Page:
Why this 'seasonal' rides the public’s range

 

It’s day three into my 14th season at Grand Teton National Park, and now I must pass the infamous pack test. By carrying 45 pounds for 1.5 miles in less than 46 minutes, I'll qualify for "arduous duty" as a wildland firefighter keeping an eye on lightning strikes.

I wear a vest packed with weights and walk with a climbing ranger who teaches physical therapy at a nearby university, and a fire information specialist who has a recuperating ankle. I teach journalism in the winters, and I've added a new worry to the usual drag of winter-weight: Thanks to a skiing accident, it's the four-month anniversary of my abdominal surgery.

The pack test is not a race. It's a job requirement but also a benefit, since we're paid to maximize our health as we return to outdoors work. And this season, with my healing scars, I'm happier than ever when we pass the finish line, the entry test of summer, in 41:11, only four seconds off my pre-surgery time.

Even though the test is tiring, the ritual of the after-dinner walk pulls me from the reading chair. I bring a small meerschaum pipe — a less-healthy ritual — and cross Cottonwood Creek to walk a gravel road through some of the meadows that anchor the Tetons.

I hear a coyote bark, and elk trot for cover as a shape appears above the roadbed. It’s tall and dark. It turns and lopes towards me, followed by a gray coyote half its size.

The head is too small for bear, too big for dog. It's a black wolf, and the coyote yips and then nips the wolf's haunch. The wolf pivots off its back legs and flashes teeth at the coyote without losing its pace.

The wolf seems almost unhurried, though he’s headed straight for me. I stand amid cottonwoods, and neither canine notices me nor the smoke of my tobacco, which I hoped would signal that I'm a pipe-smoking human. I remind myself that wolves don't attack humans. But this wolf, with teeth at its tail, will soon run smack-dab into a human.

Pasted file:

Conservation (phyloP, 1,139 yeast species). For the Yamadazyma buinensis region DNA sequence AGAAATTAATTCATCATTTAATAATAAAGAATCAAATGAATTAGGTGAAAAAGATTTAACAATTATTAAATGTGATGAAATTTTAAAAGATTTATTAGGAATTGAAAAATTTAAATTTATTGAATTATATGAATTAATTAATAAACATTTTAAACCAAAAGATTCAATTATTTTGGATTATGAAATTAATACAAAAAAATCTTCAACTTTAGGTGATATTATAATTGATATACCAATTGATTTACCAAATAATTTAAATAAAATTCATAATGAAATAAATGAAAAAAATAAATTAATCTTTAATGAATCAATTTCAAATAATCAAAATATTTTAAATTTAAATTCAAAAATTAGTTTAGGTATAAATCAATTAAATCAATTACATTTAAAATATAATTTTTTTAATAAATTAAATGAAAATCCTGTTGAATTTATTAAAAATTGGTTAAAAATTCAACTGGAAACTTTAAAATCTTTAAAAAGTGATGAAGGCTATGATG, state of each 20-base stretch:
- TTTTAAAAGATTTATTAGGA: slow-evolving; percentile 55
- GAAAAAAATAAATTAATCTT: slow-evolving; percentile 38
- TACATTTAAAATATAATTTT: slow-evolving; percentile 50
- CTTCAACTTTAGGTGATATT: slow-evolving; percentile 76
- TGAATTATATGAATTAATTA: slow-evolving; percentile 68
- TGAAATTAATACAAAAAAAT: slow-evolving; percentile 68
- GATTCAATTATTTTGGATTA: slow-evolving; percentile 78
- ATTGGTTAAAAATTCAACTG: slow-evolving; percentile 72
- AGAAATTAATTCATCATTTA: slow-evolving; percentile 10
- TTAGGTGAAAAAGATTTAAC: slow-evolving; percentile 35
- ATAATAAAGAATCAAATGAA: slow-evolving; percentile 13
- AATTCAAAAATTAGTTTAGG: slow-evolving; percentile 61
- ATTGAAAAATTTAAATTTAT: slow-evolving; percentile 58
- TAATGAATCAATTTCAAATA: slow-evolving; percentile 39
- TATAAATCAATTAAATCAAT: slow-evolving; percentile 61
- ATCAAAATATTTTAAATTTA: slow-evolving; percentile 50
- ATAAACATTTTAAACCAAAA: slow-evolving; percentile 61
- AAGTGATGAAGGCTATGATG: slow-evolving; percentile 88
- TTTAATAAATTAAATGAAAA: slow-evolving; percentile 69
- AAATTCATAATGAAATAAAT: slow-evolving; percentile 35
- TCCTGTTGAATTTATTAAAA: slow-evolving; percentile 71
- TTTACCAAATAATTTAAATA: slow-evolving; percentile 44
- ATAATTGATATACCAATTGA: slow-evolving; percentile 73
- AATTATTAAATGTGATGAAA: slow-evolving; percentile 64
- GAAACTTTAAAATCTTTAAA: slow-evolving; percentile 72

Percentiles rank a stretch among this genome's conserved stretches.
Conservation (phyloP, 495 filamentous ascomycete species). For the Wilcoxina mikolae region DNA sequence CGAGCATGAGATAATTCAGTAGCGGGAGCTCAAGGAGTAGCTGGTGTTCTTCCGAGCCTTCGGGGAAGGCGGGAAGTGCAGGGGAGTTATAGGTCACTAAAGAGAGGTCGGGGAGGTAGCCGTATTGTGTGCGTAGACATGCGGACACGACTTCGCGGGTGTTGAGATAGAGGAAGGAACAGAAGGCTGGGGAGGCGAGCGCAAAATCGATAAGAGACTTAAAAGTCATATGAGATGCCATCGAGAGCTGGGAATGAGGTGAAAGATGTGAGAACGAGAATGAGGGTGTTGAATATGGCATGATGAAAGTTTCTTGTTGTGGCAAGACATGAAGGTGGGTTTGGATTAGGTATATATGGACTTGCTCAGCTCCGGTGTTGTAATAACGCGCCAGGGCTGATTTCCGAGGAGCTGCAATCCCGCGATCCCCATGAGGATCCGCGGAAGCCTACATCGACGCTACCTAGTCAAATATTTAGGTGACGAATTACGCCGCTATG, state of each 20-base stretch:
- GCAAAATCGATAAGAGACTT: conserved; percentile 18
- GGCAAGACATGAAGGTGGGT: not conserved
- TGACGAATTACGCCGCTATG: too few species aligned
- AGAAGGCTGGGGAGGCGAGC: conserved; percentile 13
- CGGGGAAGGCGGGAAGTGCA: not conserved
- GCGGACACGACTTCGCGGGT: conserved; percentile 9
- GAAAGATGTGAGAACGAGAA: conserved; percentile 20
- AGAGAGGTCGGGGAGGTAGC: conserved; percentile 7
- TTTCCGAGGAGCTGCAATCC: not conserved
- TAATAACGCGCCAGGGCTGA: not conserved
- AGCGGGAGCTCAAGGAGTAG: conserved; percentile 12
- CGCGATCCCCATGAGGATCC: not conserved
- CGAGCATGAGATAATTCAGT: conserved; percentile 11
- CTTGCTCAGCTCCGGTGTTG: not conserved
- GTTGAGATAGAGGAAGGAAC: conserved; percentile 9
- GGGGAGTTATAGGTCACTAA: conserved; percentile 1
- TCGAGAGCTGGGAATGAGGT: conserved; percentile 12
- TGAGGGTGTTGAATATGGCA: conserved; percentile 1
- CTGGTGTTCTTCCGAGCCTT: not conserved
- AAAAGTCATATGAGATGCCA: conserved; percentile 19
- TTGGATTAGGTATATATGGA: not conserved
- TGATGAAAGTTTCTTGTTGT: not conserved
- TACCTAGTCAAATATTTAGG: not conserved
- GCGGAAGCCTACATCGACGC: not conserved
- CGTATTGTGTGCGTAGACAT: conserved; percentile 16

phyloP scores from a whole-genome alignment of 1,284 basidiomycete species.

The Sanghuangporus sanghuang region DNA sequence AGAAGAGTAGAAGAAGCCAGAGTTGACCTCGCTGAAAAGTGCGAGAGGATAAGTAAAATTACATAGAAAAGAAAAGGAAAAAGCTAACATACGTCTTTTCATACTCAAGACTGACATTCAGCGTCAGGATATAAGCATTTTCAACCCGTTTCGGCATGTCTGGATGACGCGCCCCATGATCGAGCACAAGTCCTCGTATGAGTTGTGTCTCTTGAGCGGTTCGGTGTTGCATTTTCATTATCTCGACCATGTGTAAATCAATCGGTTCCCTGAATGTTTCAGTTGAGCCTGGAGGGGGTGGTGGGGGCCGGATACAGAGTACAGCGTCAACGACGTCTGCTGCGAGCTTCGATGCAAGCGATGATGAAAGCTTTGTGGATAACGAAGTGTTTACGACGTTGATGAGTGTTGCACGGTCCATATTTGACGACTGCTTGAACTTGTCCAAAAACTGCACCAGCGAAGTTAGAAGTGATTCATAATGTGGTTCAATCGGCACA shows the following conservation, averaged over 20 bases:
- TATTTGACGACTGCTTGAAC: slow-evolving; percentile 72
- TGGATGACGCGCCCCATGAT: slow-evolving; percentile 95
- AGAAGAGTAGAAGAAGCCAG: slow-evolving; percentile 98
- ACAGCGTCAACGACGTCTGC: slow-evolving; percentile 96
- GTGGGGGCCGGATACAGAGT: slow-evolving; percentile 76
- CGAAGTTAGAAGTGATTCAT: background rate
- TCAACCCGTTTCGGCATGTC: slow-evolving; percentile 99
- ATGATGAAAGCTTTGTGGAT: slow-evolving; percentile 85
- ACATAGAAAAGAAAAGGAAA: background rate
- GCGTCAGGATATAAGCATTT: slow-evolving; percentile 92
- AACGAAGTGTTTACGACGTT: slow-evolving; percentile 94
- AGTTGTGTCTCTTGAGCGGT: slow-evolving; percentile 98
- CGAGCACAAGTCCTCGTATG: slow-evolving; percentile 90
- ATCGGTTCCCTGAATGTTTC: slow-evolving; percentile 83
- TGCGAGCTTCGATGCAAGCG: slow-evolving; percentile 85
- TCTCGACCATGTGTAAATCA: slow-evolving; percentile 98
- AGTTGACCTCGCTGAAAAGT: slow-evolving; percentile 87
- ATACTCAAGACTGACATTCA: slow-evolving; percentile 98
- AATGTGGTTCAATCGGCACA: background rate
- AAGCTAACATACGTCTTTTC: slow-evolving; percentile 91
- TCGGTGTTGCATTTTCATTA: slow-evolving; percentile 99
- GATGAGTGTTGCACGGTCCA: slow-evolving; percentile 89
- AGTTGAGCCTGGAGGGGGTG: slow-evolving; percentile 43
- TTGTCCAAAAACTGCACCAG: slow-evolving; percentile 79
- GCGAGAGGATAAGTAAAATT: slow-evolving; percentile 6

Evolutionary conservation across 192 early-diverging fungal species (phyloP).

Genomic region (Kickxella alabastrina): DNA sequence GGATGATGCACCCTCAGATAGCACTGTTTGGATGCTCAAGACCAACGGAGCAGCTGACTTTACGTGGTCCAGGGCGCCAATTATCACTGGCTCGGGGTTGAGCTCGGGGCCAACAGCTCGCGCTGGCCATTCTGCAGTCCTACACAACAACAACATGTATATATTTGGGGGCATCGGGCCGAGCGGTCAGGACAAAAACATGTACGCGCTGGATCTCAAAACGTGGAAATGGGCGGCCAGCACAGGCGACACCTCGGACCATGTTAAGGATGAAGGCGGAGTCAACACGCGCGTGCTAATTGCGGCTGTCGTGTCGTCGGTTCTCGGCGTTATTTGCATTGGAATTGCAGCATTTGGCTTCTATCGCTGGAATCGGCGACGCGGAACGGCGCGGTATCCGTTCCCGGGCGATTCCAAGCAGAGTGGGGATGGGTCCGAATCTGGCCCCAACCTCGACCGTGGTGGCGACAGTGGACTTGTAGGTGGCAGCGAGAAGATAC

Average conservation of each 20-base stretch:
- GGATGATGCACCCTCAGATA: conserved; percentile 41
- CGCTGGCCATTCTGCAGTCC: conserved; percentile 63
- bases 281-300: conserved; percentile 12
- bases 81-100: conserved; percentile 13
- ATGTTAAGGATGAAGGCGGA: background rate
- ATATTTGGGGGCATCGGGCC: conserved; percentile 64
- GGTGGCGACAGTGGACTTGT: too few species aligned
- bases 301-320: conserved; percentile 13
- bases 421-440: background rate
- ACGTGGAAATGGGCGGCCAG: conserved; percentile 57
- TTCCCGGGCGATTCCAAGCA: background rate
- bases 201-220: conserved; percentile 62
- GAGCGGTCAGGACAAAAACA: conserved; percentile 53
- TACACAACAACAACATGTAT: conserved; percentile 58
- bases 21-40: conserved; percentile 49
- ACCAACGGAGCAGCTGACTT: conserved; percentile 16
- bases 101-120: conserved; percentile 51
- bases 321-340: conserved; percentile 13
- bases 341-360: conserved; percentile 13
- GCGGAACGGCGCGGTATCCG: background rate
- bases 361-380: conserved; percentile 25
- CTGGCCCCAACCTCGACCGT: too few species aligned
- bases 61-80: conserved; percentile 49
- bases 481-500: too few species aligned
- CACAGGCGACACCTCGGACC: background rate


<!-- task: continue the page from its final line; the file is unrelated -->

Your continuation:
When the wolf reaches 60 feet, I sidestep behind a cottonwood. The wolf cocks its eyes into mine, then loads its head left. Its body curves behind the head, and the wolf and coyote slip through the sagebrush, parallel to the creek.

Now I see the whole wolf, not just its black head and thick shoulders. A hint of sandstone-red in its ruff, a fade of peppered gray along the side, a thick black tail tucked between its hind legs. No ear tags or radio collar. The lush tail tips down to its ankles.

Again, the coyote rushes and the wolf snaps back; tormented and tormentor pace each other until they disappear into lodgepole.

I follow and spot wet pawprints where the wolf crossed a feeder creek. Soon, I cross a large warm scat, with the remains of scavenged elk after-birth. This creek marks the coyote's territory; once outside, the coyote might lose the ferocity that comes from protecting its kits. It’s also just where the wolf might pause and drop a distinctive mark.

As I walk to the cabins for rangers, the dusk fills with the group-howl of coyotes. At the cabin of a couple who plan to be married near the rock where the wolf was heading, I tell this new story. When a large bat appears in their living room, their Australian shepherd tries to herd it. Someone grabs a broom, I hold the door open, and within minutes the circling bat is shooed out, but not before it hits me in the chest.

"Seasonals," as we call ourselves, often are asked why we migrate each summer to these mountains. There's a cowboy song called the "Night Rider's Lament" that answers that question better than I can. Like the seasonal, the cowboy works for the luxury of living wild, for the joy of seeing a "hawk on the wing and spring hitting the Great Divide." What we lose is a big paycheck, health insurance and all the other things you can get in town.

These are good mountains, and the people who work public land on these mountains are some of the finest you’ll ever meet. Or at least the luckiest. I can say that sometimes, after work, you might get to see a feisty coyote humbling a wolf. Or you'll walk through the aroma of cottonwood in spring flush.

This is a landscape worth working for, a place that pads our paychecks with a daily dividend of wildness.

Ron Steffens is a contributor to Writers on the Range, a service of High Country News (hcn.org). He migrates among Oregon, Wyoming and Vermont, where he teaches communications at Green Mountain College.

Note: the opinions expressed in this column are those of the writer and do not necessarily reflect those of High Country News, its board or staff. If you'd like to share an opinion piece of your own, please write Betsy Marston at betsym@hcn.org.